Abraham Lincoln, Constitutionalism, and Equal Rights in the Civil War Era

By Herman Belz | Go to book overview

2
The "Philosophical Cause" of Free Government: The Problem of Lincoln's Political Thought

WERE WE TO JUDGE FROM PERSONAL EXPERIENCE, most of us would probably assent to the proposition that reason and intellect-- manifested in conscious, deliberate, and rational thought--form an important part of our nature and that they are essential in guiding our actions. Extending our horizon to the world at large, we might agree that reason, intellect, and conscious thought are essential to the conduct of affairs, including political matters. When we enter the world of scholarship, however, and seek an explanation of historical events, we discover a different view. We find that thought and reason are little recognized as the basis of political action. We find instead that actions and events are explained with reference to social, economic, cultural, or ideological forces beyond the rational comprehension and control of individual actors.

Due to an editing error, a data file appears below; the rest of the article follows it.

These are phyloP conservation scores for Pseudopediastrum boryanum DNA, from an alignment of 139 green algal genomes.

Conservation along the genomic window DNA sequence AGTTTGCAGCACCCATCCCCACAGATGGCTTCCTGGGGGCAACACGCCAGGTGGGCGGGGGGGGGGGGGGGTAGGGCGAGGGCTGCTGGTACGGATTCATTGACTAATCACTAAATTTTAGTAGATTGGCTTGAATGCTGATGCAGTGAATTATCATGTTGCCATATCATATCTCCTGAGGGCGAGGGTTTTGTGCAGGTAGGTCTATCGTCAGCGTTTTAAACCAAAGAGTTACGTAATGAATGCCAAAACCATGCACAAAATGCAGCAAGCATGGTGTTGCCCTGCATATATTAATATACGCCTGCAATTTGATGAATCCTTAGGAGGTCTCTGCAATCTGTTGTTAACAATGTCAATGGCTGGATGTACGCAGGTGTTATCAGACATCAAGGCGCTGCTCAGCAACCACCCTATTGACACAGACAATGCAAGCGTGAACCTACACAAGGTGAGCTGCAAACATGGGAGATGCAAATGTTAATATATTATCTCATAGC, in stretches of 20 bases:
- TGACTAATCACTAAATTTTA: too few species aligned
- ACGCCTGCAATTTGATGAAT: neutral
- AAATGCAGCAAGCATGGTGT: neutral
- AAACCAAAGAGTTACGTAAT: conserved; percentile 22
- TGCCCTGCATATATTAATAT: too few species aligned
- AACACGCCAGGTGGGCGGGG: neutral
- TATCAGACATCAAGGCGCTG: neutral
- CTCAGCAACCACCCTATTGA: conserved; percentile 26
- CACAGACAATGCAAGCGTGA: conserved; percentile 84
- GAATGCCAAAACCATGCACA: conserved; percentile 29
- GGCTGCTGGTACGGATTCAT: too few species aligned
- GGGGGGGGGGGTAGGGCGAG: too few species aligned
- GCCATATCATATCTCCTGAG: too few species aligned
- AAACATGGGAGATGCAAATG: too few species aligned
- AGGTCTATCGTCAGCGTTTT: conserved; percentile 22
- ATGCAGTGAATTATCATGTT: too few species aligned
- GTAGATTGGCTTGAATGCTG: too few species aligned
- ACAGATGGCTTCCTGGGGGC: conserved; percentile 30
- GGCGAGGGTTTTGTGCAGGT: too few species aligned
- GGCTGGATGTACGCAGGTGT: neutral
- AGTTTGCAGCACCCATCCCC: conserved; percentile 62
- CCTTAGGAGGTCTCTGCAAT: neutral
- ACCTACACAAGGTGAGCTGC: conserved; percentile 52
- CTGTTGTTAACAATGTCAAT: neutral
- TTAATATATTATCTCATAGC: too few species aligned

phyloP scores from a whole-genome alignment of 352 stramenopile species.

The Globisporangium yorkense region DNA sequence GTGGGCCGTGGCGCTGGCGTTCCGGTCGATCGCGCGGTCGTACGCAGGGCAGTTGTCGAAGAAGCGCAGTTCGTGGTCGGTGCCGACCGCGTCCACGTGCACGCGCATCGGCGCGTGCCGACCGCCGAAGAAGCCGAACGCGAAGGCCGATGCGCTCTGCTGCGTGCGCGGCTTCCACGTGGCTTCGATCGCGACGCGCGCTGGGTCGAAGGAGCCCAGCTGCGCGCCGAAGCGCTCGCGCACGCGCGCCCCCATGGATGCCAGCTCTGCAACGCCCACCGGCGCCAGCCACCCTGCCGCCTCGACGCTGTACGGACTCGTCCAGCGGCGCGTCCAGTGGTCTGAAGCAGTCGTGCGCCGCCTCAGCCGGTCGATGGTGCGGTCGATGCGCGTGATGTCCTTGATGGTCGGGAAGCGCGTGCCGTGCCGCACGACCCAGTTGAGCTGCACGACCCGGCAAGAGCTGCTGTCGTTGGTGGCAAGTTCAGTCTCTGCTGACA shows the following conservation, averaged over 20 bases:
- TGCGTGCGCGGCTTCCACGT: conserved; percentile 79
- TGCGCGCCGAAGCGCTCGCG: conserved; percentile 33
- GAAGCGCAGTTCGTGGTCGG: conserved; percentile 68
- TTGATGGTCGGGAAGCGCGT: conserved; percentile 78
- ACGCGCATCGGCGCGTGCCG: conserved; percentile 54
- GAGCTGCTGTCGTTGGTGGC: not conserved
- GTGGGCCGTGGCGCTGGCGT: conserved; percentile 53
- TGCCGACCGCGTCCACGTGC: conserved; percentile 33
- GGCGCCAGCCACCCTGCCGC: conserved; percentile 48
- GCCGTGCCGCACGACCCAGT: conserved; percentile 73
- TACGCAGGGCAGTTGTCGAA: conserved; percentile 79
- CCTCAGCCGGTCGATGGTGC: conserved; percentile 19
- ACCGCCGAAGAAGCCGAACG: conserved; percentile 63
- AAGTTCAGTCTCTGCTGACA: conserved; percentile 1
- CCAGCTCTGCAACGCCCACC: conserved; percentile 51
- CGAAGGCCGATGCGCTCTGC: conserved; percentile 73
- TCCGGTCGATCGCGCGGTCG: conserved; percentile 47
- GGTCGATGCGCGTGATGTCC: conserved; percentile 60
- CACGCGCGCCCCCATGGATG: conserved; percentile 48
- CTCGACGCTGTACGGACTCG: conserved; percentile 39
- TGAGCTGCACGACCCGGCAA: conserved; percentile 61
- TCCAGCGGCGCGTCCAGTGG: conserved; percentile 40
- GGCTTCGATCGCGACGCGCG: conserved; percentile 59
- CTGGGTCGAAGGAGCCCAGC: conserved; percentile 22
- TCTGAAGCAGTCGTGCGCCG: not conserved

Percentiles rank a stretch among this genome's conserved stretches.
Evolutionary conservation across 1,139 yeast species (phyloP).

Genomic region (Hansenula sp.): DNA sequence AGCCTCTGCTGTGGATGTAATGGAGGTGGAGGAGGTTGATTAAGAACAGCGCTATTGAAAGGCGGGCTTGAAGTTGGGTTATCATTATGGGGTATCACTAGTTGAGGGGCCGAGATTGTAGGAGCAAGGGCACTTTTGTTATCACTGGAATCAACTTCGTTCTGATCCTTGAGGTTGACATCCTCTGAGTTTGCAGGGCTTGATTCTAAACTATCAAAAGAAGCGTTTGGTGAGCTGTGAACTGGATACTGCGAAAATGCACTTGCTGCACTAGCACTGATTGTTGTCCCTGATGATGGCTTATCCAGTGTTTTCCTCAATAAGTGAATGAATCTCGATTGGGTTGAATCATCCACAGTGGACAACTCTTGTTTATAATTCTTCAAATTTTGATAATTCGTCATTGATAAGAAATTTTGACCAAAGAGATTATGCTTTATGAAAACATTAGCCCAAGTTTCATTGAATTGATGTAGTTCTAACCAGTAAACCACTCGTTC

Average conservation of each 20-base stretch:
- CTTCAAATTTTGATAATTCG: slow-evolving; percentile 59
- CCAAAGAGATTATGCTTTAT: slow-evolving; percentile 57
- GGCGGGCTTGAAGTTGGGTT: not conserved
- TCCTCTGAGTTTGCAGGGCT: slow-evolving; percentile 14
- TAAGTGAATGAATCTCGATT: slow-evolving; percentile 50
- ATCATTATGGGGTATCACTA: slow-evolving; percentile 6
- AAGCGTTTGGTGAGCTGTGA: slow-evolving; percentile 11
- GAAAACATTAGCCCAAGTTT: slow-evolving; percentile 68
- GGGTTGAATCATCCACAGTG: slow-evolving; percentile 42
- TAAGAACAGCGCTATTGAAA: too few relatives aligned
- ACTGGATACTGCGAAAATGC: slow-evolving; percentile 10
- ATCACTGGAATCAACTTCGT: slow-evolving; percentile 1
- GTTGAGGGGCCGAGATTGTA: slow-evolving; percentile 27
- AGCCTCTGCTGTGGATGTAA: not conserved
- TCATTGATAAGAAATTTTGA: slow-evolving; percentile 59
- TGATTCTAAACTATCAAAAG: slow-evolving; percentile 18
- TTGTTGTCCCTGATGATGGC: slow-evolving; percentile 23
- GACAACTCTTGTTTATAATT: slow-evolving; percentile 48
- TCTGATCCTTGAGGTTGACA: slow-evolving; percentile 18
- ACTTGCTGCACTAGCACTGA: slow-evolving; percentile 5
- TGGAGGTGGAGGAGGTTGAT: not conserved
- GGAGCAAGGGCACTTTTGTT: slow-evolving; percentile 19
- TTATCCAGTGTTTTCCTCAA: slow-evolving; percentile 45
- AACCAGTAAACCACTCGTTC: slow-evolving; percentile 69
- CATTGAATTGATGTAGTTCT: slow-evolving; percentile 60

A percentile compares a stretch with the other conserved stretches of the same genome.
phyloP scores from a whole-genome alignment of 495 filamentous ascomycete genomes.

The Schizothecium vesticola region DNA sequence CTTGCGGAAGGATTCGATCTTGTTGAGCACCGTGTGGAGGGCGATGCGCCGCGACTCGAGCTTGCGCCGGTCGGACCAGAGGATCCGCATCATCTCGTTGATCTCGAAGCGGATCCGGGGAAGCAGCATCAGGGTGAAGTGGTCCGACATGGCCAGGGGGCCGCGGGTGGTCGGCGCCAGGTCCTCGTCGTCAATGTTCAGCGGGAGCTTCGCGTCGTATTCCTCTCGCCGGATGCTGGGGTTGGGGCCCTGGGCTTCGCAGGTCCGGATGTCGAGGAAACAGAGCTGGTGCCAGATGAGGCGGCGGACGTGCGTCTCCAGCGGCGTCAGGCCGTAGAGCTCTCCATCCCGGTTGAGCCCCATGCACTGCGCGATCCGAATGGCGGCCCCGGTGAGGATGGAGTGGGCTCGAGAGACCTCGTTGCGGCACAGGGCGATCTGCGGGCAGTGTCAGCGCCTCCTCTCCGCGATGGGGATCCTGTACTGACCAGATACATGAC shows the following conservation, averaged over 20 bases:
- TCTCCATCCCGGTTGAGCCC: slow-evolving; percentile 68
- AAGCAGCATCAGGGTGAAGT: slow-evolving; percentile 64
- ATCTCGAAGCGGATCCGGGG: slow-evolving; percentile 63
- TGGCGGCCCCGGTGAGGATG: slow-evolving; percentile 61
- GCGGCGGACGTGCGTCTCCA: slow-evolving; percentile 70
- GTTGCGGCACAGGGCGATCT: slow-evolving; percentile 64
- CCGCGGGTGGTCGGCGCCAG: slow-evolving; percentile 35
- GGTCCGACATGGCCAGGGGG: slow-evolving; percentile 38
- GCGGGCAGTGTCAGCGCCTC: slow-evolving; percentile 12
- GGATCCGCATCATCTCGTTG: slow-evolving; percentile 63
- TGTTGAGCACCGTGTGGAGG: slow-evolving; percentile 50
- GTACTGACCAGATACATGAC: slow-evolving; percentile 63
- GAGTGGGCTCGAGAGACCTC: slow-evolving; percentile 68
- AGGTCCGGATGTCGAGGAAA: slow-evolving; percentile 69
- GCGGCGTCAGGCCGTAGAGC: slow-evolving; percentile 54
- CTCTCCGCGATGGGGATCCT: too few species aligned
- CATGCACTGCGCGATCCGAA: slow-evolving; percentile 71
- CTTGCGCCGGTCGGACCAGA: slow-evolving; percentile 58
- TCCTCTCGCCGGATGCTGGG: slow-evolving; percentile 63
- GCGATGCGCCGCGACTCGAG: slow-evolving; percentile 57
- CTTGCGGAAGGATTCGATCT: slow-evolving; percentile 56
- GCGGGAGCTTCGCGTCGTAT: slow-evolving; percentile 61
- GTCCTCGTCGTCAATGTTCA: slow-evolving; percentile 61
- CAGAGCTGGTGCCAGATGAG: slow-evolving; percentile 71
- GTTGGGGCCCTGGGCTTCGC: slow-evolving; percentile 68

As an example of this point of view, let us consider historical accounts of the statesmanship of Abraham Lincoln. In a recent anthology, Abraham Lincoln and the American Political Tradition, Lincoln is viewed in several guises: an ambitious member of a political fraternity, a political tactician and party leader, an embattled executive, a revolutionary, and a master of political discourse.1 Nowhere in the volume is Lincoln regarded as a political thinker. Even such a distinguished scholar as Don E. Fehrenbacher refrains from any consideration of Lincoln as a thinking, rational political actor. In his essay,

____________________
An earlier version of this essay appeared in the Journal of the Abraham Lincoln Association, 10 ( 1988), 47-71.
1
John L. Thomas, ed., Abraham Lincoln and the American Political Tradition ( Amherst: University of Massachusetts Press, 1986), p. 10.

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